Today, Sony announced that the Bungie deal has officially completed, thus welcoming the game developer headquartered in Bellevue, Washington to the PlayStation family. That likely means the FTC closed its probe into the deal without any objections.
Sony first unveiled its plans to acquire Bungie for $3.6 billion on January 31st. We learned immediately that the studio would be a so-called independent subsidiary, and its games would remain multiplatform. Reactions to the news were wildly different at the time; Wedbush Securities' analyst Michael Pachter, for example, said without qualms that Sony had vastly overpaid for Bungie.
Bungie went for $4 million per developer. And most deals are between $250,000 and a million. I've seen deals as close, you know, as high as $2 million per developer. This is crazy talk.
Just to compare and contrast, EA bought Respawn about three or four years ago for $700 million with 400 developers. And those guys generate $700 million a year in revenue. Bungie does about $200 million in revenue. So I think Sony vastly overpaid. I think this was a statement that we're not going to let Microsoft get ahead of us, so we'll just buy something out of desperation. It's not really a deal that makes a whole lot of sense to me.
The announcement happened shortly after Microsoft unveiled its massive $70 billion deal to acquire Activision Blizzard. Analysts were comparing the two, with DFC Intelligence stating the large difference spoke to the financial muscle Microsoft had compared to Sony.
While Sony and Nintendo are giants in video games, they are relatively small when compared with the likes of Microsoft, Google, or Amazon. Sony has announced its intention to buy game developer Bungie for $3.6 billion. Bungie is a well-established company but they basically have one game franchise, Destiny. It is a sign that the price of game publishers is exorbitant. Sony simply can not afford to compete in M&A.
On the other hand, speaking to Wccftech MiDiA Research's Karol Severin explained how both companies could find the deal very lucrative.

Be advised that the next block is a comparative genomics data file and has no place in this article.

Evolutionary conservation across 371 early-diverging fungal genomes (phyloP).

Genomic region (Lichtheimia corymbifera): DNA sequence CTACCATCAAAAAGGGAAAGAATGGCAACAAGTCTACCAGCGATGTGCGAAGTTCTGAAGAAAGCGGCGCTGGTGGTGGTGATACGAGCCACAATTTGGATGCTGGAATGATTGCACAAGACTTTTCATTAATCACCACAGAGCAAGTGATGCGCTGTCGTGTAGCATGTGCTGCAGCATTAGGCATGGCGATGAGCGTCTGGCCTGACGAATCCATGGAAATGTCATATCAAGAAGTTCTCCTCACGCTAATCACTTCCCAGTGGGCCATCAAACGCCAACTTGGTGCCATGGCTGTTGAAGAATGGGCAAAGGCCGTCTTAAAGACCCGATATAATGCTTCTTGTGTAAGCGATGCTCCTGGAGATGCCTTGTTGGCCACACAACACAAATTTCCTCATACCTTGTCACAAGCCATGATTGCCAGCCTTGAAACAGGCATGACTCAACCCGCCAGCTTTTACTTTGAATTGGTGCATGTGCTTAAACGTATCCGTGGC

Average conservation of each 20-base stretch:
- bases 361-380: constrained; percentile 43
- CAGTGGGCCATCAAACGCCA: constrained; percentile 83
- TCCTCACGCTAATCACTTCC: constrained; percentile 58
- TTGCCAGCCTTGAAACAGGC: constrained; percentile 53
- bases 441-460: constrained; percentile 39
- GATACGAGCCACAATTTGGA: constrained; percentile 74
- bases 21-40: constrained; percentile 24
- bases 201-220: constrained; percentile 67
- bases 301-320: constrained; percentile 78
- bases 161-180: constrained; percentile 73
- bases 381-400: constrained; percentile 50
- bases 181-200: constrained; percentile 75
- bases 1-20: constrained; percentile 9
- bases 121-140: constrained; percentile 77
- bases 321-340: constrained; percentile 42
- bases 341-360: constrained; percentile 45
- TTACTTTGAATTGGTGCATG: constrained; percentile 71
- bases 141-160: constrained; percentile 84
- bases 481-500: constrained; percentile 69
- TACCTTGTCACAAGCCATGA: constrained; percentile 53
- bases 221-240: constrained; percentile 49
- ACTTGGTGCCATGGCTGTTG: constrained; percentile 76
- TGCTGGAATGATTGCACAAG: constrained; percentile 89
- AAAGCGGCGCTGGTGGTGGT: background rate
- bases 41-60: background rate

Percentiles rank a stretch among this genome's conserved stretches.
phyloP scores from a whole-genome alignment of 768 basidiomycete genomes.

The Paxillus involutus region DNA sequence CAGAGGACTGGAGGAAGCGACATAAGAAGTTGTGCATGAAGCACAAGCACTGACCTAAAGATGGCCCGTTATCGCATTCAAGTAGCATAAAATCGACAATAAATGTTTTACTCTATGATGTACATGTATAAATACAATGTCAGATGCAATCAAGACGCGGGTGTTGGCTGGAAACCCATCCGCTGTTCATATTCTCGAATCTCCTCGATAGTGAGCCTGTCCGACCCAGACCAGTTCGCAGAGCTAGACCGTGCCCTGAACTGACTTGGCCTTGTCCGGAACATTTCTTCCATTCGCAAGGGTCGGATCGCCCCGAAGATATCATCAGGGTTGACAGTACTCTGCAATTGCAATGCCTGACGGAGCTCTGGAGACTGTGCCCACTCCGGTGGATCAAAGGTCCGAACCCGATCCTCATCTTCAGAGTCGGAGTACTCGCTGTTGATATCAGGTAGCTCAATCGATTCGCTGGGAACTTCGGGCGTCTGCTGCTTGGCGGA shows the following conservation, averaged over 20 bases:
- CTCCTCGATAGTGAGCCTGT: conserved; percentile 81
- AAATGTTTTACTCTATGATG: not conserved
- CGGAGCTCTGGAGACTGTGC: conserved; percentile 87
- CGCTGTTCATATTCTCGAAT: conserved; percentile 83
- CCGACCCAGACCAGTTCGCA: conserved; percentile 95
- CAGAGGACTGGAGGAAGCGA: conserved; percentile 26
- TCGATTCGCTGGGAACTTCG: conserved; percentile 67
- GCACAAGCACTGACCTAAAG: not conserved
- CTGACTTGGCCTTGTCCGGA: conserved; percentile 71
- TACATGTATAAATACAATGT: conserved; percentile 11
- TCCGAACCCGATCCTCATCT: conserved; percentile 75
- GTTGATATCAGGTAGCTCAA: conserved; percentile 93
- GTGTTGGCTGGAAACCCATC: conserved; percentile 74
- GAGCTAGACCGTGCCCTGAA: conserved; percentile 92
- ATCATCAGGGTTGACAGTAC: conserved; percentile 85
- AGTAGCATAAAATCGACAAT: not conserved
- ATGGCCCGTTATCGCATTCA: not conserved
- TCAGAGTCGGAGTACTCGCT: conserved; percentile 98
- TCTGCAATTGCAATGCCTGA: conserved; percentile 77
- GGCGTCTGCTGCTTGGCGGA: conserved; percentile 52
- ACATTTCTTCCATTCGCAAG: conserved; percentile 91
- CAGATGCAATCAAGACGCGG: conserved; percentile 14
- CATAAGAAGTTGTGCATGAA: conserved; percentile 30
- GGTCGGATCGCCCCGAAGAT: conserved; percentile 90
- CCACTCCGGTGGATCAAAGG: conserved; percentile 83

PlayStation is going after live services, which Bungie has a lot of expertise in. Sony has to go after live service more aggressively than ever before, given the traction in the gaming space and the model being increasingly offered to and adopted by consumers. The multiplatform decision will be in a similar tune. Multiplatform is becoming table stakes, so it's right for Sony to pursue in order to minimise competitive pressures from others and maximise revenue potential.
As I said many times in the past though - Xbox's future is cross platform, PlayStation's future is cross-entertainment. PS is following the market in terms of cross platform, but it can lead in terms of drawing synergies for gaming from across entertainment (in video, music, sports and social in particular). Lastly, despite Destiny 2 being the key current title at the moment, Bungie is, of course, no one-hit wonder. It stood behind the creation of Halo, and even though it no longer owns it, it does count towards its track record of producing hits with longevity. If Bungie can continue this success in the future, help Sony grow live-services communities, and contribute to activating Sony's cross-entertainment potential, the deal could prove to be very lucrative for both sides.
Indeed, Sony Chairman, President, and CEO Kenichiro Yoshida recently highlighted what Bungie can bring to the PlayStation family.
In the games space, our efforts center on Bungie, the acquisition of which we agreed to this year. Bungie's strength is in live services. Rather than having creators produce a game by themselves, they learn from user feedback to continuously evolve the story and realize an endless game world.
Subject to the completion of the acquisition, we would like to learn more about live services from Bungie, and we also plan to launch more than 10 live game services from the PlayStation Studios by the fiscal year ending March 31, 2026. Our acquisition of Bungie also represents a major step forward in becoming more multiplatform.
For its part, Bungie is aiming to take advantage of Sony's cross-media expertise to bring its original IPs to cinema and TV. There's no word yet on a Destiny adaptation, but we reckon it won't be long before it happens.
The developer is also working on new projects financed four years ago by NetEase with a $100 million investment. Moreover, a rumor floated last week that they've been working on an unannounced mobile FPS game with NetEase, though it is unclear whether it'd be based on the Destiny IP or something else entirely.